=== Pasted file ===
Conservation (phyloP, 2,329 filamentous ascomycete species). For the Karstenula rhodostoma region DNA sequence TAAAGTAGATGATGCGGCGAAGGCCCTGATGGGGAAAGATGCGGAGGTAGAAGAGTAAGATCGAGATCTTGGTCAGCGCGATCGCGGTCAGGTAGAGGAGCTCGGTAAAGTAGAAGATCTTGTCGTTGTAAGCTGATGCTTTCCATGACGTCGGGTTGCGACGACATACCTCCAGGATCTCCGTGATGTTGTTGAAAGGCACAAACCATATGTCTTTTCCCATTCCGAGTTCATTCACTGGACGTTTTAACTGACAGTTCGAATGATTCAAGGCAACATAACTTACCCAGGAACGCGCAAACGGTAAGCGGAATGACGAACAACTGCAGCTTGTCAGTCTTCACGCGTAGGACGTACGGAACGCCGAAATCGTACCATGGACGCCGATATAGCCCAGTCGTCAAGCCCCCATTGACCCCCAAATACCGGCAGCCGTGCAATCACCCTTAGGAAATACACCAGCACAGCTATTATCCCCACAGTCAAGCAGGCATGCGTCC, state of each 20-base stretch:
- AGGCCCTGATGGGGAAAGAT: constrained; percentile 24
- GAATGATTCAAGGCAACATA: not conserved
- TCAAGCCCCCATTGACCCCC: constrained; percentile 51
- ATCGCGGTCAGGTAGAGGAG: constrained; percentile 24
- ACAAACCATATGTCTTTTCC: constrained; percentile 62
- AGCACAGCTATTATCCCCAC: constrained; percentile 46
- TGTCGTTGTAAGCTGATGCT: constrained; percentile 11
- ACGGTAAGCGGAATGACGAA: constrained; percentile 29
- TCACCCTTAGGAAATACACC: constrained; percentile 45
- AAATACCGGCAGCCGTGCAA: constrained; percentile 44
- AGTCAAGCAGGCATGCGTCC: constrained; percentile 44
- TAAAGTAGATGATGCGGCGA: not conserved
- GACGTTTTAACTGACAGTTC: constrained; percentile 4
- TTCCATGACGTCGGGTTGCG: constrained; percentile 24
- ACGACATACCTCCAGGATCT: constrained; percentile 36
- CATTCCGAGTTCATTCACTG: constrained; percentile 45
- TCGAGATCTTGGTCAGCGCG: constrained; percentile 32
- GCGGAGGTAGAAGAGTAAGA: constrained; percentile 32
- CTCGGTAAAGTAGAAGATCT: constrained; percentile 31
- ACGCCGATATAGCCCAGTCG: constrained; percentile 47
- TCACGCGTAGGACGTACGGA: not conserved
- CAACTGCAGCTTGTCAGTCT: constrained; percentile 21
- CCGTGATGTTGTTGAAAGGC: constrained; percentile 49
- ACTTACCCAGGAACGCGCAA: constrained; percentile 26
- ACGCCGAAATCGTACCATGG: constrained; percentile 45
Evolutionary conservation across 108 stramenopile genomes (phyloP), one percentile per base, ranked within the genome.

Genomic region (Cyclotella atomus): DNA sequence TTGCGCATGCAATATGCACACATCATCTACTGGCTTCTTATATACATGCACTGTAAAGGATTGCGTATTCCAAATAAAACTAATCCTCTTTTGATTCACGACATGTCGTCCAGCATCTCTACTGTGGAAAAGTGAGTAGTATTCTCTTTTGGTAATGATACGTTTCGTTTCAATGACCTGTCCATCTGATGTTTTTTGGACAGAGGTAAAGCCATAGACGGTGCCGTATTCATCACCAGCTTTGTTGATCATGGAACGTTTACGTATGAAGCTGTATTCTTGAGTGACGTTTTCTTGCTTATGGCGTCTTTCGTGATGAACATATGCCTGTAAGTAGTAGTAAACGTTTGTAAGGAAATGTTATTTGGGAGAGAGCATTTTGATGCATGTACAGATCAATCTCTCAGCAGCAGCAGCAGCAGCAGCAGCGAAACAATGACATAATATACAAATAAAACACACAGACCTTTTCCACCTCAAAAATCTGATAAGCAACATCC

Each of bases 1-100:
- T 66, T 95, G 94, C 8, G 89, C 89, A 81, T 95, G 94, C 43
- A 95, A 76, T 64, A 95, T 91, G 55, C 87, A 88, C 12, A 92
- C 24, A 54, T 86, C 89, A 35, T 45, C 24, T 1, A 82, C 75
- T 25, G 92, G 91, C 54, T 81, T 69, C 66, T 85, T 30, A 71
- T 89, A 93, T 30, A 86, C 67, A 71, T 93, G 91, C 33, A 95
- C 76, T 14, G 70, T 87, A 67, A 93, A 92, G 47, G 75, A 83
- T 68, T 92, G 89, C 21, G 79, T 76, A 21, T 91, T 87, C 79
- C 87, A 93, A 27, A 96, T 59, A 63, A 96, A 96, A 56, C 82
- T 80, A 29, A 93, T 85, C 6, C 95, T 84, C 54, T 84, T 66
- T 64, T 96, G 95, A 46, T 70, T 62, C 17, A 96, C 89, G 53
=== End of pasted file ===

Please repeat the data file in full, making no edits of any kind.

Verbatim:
Conservation (phyloP, 2,329 filamentous ascomycete species). For the Karstenula rhodostoma region DNA sequence TAAAGTAGATGATGCGGCGAAGGCCCTGATGGGGAAAGATGCGGAGGTAGAAGAGTAAGATCGAGATCTTGGTCAGCGCGATCGCGGTCAGGTAGAGGAGCTCGGTAAAGTAGAAGATCTTGTCGTTGTAAGCTGATGCTTTCCATGACGTCGGGTTGCGACGACATACCTCCAGGATCTCCGTGATGTTGTTGAAAGGCACAAACCATATGTCTTTTCCCATTCCGAGTTCATTCACTGGACGTTTTAACTGACAGTTCGAATGATTCAAGGCAACATAACTTACCCAGGAACGCGCAAACGGTAAGCGGAATGACGAACAACTGCAGCTTGTCAGTCTTCACGCGTAGGACGTACGGAACGCCGAAATCGTACCATGGACGCCGATATAGCCCAGTCGTCAAGCCCCCATTGACCCCCAAATACCGGCAGCCGTGCAATCACCCTTAGGAAATACACCAGCACAGCTATTATCCCCACAGTCAAGCAGGCATGCGTCC, state of each 20-base stretch:
- AGGCCCTGATGGGGAAAGAT: constrained; percentile 24
- GAATGATTCAAGGCAACATA: not conserved
- TCAAGCCCCCATTGACCCCC: constrained; percentile 51
- ATCGCGGTCAGGTAGAGGAG: constrained; percentile 24
- ACAAACCATATGTCTTTTCC: constrained; percentile 62
- AGCACAGCTATTATCCCCAC: constrained; percentile 46
- TGTCGTTGTAAGCTGATGCT: constrained; percentile 11
- ACGGTAAGCGGAATGACGAA: constrained; percentile 29
- TCACCCTTAGGAAATACACC: constrained; percentile 45
- AAATACCGGCAGCCGTGCAA: constrained; percentile 44
- AGTCAAGCAGGCATGCGTCC: constrained; percentile 44
- TAAAGTAGATGATGCGGCGA: not conserved
- GACGTTTTAACTGACAGTTC: constrained; percentile 4
- TTCCATGACGTCGGGTTGCG: constrained; percentile 24
- ACGACATACCTCCAGGATCT: constrained; percentile 36
- CATTCCGAGTTCATTCACTG: constrained; percentile 45
- TCGAGATCTTGGTCAGCGCG: constrained; percentile 32
- GCGGAGGTAGAAGAGTAAGA: constrained; percentile 32
- CTCGGTAAAGTAGAAGATCT: constrained; percentile 31
- ACGCCGATATAGCCCAGTCG: constrained; percentile 47
- TCACGCGTAGGACGTACGGA: not conserved
- CAACTGCAGCTTGTCAGTCT: constrained; percentile 21
- CCGTGATGTTGTTGAAAGGC: constrained; percentile 49
- ACTTACCCAGGAACGCGCAA: constrained; percentile 26
- ACGCCGAAATCGTACCATGG: constrained; percentile 45
Evolutionary conservation across 108 stramenopile genomes (phyloP), one percentile per base, ranked within the genome.

Genomic region (Cyclotella atomus): DNA sequence TTGCGCATGCAATATGCACACATCATCTACTGGCTTCTTATATACATGCACTGTAAAGGATTGCGTATTCCAAATAAAACTAATCCTCTTTTGATTCACGACATGTCGTCCAGCATCTCTACTGTGGAAAAGTGAGTAGTATTCTCTTTTGGTAATGATACGTTTCGTTTCAATGACCTGTCCATCTGATGTTTTTTGGACAGAGGTAAAGCCATAGACGGTGCCGTATTCATCACCAGCTTTGTTGATCATGGAACGTTTACGTATGAAGCTGTATTCTTGAGTGACGTTTTCTTGCTTATGGCGTCTTTCGTGATGAACATATGCCTGTAAGTAGTAGTAAACGTTTGTAAGGAAATGTTATTTGGGAGAGAGCATTTTGATGCATGTACAGATCAATCTCTCAGCAGCAGCAGCAGCAGCAGCAGCGAAACAATGACATAATATACAAATAAAACACACAGACCTTTTCCACCTCAAAAATCTGATAAGCAACATCC

Each of bases 1-100:
- T 66, T 95, G 94, C 8, G 89, C 89, A 81, T 95, G 94, C 43
- A 95, A 76, T 64, A 95, T 91, G 55, C 87, A 88, C 12, A 92
- C 24, A 54, T 86, C 89, A 35, T 45, C 24, T 1, A 82, C 75
- T 25, G 92, G 91, C 54, T 81, T 69, C 66, T 85, T 30, A 71
- T 89, A 93, T 30, A 86, C 67, A 71, T 93, G 91, C 33, A 95
- C 76, T 14, G 70, T 87, A 67, A 93, A 92, G 47, G 75, A 83
- T 68, T 92, G 89, C 21, G 79, T 76, A 21, T 91, T 87, C 79
- C 87, A 93, A 27, A 96, T 59, A 63, A 96, A 96, A 56, C 82
- T 80, A 29, A 93, T 85, C 6, C 95, T 84, C 54, T 84, T 66
- T 64, T 96, G 95, A 46, T 70, T 62, C 17, A 96, C 89, G 53